Remission’s Philippe Arama Discusses South American Hardcore, Touring the States

Photo: Todd Pollock

In his first piece for the site, DroidXRage's Ed Crooks chats with Philippe Arama, vocalist of Chilean melodic hardcore band Remission. —Carlos Ramirez

Hi, how’s it going? 

Hey man, all good here in Chile, thanks. It’s summer down in the southern hemisphere so we have great weather if heat is your thing. Not much work and soon I’ll go on vacation to the US. Remission’s last show was last December and we’re taking a short break until late March or early April. We plan on doing a proper record release show for our Enemy of Silence LP.

First up, who’s in Remission and what do they play?

Daniel plays the guitar since the beginning. Now Cristian plays the other guitar but when the band first started 10 years ago, he used to drum. Sebastian has played bass with us since early 2011 and German joined on drums in 2014. I (Philippe) sing and write all the lyrics and none of the music.

Where abouts in South America are you guys from? 

We come from a long and narrow country in the southern cone called Chile. It’s very geographically diverse (deserts in the north, valleys in the center, icey lakes in the south) and it’s below Peru and west of Argentina and Brazil. We’ve had the chance to play in those 3 countries and it’s been great. We all live in the capital called Santiago, except for Cristian who moved to Viña del Mar, a nice coastal city just an hour and a half away. It slowed us down a little but we still manage to hang out, jam and play. 

Photo: Gary Go

I’ve always been interested in the South American scene, there seems to be a lot of love for the early bands there and even '90s bands like Strife, etc. Why do you think there is still heavy interest?

There’s a lot of love for all eras of hardcore really. One of the biggest sub-scenes here has a heavy '90s NYHC tough guy influence. On the other hand, there are bands that look up to the early Boston sound, others identify with late '80s Youth Crew and 10 years ago there was a well known local band that worshipped Unbroken and Refused. The mid-'90s sound died out a little and I feel like there’s a missing generation of new bands. They don’t pop up like they used to. With the internet and the older guys doing bands, it has been easy to learn and know about most of the hardcore in the world. 

Who would you say is the most influential band to come out of South America? 

A lot of people know that Sepultura comes from Brazil or that Slayer’s Tom Araya is Chilean. From the hardcore perspective, some of the biggest bands in terms of popularity and growth were Point of No Return from Brazil (inspired by Path of Resistance but more political), Nueva Ética and Fun People from Argentina (both toured many countries), Futuro Incierto from Peru and Entrefuego from Chile. Although some of these bands might be unheard for the readers, they all left a strong mark on their local scenes and inspired many to start bands or learn about straight edge, animal rights or politics. 

Photo: Gary Go

Where would you say are the most lit areas for shows in South America?

From experience, all the countries I previously mentioned plus Colombia have the strongest scenes in South America. Unlike Europe, hardcore is very centralized here so the most lit areas happen to be the capital cities but there are a few exceptions. In Chile for example, stuff is happening in places like Valparaiso (nearest region to Santiago) or in the south (Talca, Chillán, Concepción and Temuco). The north is kind of dead. There’s a cool city northwest of Buenos Aires, Argentina called Rosario, which has some cool bands and the biggest scene and population is Brazil’s. We’ve toured there before and there are many places worth visiting besides Sao Paulo, for example Curitiba and Blumenau in the south or Rio de Janeiro in the center. It’s hard to discuss venues since they tend to come and go and it’s hard to find places (that aren’t bars) which allow all ages hardcore shows.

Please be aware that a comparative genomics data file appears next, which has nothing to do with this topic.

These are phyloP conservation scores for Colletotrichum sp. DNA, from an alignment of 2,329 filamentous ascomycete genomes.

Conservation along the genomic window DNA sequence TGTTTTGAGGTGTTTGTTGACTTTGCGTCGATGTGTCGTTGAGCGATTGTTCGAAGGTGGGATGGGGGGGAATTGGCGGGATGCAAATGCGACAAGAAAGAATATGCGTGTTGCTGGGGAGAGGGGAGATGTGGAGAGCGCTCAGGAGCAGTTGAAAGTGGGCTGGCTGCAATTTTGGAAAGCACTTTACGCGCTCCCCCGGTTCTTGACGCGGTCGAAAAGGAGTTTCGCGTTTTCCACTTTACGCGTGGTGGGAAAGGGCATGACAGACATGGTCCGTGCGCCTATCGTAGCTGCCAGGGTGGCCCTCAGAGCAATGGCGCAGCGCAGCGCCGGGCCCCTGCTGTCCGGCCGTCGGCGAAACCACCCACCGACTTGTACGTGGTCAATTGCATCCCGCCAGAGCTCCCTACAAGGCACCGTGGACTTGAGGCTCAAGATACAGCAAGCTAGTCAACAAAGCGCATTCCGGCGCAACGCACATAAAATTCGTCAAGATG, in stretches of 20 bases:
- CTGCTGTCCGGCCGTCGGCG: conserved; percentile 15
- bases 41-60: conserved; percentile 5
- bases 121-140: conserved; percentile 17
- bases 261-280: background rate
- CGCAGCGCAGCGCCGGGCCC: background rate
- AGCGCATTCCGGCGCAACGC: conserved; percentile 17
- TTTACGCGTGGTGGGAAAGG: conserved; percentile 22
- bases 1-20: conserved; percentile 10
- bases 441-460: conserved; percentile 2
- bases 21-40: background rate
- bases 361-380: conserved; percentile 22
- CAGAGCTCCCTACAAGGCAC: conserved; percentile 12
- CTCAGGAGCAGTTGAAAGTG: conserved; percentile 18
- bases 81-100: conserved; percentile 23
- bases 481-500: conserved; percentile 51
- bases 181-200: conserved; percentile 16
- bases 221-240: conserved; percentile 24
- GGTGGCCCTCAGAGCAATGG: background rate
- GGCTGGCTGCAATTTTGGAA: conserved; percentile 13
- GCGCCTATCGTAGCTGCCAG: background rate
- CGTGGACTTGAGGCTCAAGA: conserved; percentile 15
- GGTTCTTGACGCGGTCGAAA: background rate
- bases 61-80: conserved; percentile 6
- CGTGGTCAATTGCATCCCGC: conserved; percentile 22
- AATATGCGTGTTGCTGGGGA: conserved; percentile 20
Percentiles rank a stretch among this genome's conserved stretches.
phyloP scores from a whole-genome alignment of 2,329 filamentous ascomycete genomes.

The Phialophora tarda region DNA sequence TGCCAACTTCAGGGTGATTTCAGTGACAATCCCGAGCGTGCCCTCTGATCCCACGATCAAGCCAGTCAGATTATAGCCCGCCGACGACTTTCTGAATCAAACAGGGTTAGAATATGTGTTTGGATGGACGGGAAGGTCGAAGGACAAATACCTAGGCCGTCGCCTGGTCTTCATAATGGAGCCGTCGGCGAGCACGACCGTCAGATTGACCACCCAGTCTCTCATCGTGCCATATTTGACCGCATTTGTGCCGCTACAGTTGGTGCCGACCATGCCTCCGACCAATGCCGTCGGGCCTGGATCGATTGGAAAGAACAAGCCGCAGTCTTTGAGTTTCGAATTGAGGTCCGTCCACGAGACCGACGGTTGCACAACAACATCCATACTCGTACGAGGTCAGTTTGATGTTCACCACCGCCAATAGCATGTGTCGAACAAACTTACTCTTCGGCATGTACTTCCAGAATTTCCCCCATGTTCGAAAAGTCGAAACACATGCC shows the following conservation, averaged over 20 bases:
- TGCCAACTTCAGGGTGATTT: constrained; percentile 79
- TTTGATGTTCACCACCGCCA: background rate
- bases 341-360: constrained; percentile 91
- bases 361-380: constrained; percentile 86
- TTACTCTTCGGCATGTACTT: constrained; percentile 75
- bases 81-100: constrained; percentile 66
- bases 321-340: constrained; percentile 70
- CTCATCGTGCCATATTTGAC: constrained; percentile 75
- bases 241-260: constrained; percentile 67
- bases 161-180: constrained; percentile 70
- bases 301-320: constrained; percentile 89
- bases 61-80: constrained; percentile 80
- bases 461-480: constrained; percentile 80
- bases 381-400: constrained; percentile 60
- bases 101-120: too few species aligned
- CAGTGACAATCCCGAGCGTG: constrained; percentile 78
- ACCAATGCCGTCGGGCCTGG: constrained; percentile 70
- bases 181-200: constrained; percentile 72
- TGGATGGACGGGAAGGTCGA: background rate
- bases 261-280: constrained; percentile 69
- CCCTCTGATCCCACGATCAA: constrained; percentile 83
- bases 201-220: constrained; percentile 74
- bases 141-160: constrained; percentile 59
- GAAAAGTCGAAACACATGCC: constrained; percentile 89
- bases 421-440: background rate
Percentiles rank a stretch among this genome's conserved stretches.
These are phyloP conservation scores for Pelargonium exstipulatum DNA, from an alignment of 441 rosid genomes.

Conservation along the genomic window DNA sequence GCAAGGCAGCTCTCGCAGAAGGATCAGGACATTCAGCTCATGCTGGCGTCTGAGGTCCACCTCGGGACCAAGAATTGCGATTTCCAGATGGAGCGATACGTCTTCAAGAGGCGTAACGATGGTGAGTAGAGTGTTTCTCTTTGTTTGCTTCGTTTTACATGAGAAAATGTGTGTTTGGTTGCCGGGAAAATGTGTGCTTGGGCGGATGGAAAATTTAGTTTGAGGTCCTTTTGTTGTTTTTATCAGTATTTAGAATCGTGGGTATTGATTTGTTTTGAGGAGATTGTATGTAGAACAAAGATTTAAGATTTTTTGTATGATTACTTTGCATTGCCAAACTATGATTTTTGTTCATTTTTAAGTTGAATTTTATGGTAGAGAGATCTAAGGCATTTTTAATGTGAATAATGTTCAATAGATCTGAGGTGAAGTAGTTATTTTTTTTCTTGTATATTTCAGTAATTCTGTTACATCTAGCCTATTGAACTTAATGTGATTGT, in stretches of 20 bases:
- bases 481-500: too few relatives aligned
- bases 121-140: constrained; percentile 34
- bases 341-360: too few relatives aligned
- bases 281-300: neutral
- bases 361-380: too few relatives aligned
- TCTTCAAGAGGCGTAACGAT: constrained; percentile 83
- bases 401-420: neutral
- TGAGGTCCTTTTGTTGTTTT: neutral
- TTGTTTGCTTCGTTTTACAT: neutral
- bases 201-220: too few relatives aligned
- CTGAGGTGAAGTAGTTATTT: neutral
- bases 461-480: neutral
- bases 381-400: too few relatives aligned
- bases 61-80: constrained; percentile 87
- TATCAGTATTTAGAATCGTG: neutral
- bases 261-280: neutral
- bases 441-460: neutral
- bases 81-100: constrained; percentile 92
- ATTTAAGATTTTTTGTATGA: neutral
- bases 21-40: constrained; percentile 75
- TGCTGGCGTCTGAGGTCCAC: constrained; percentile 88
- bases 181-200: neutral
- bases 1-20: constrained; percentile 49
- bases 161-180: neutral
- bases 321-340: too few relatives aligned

Straight edge also has a place there which surprises me, where is it most prominent and where is it not so?

It’s hard to answer that question but I know that the southern cone has plenty of straight edge bands or at least members in bands. I’d like to mention that Remission is 60% sXe in case someone saw my X’s in photos and thought maybe the entire band was. Nowadays, I think nothing should be surprising, and this whole drug free lifestyle can be found in all places of the world. Currently the local band I like the most are straight edge and are called Desencadenar. It features our Cristian on drums and Sebastian on guitar and it has that heavier Youth Crew sound of bands such as Onward, Mainstrike, or Mouthpiece. They just toured Europe and put out a 7” worth checking out called Gris (gray).

Is the fact that drugs are easy to get a hold of a driving force behind the interest in straight edge in South America?

Drugs are easy to get here but I don’t think it’s that much easier than in different parts of the world. The media might give that impression based on coverage of the Colombian cartels but I think it’s a world problem. What’s interesting is how bands in South America like Nueva Etica, Point of No Return, or Asunto (from Chile) have addressed the drug problem and stated that embracing straight edge is much more than just having a healthy lifestyle. It’s also about not being part of the numb masses, so easily manipulated by the powers of capitalism. It is said that during Chile’s dictatorship era (1973-1989), Pinochet and his officials were the ones that expanded the hard drug business like cocaine and pasta base (crack) into the ghettos so they couldn’t think or revolt. Instead, they’d kill each other.

When we toured the US last year, the Colombian band Raw Brigade put up a flag on one of their amps with the face of drug kingpin Pablo Escobar, which read “Fuck Narcos." That was a nice touch because it’s easy to be stereotyped, depending where you’re from.   

Remission striking a pose in Hershey, PA, 2018.

You just did a tour of the States, how was that and what major differences did you find playing shows there?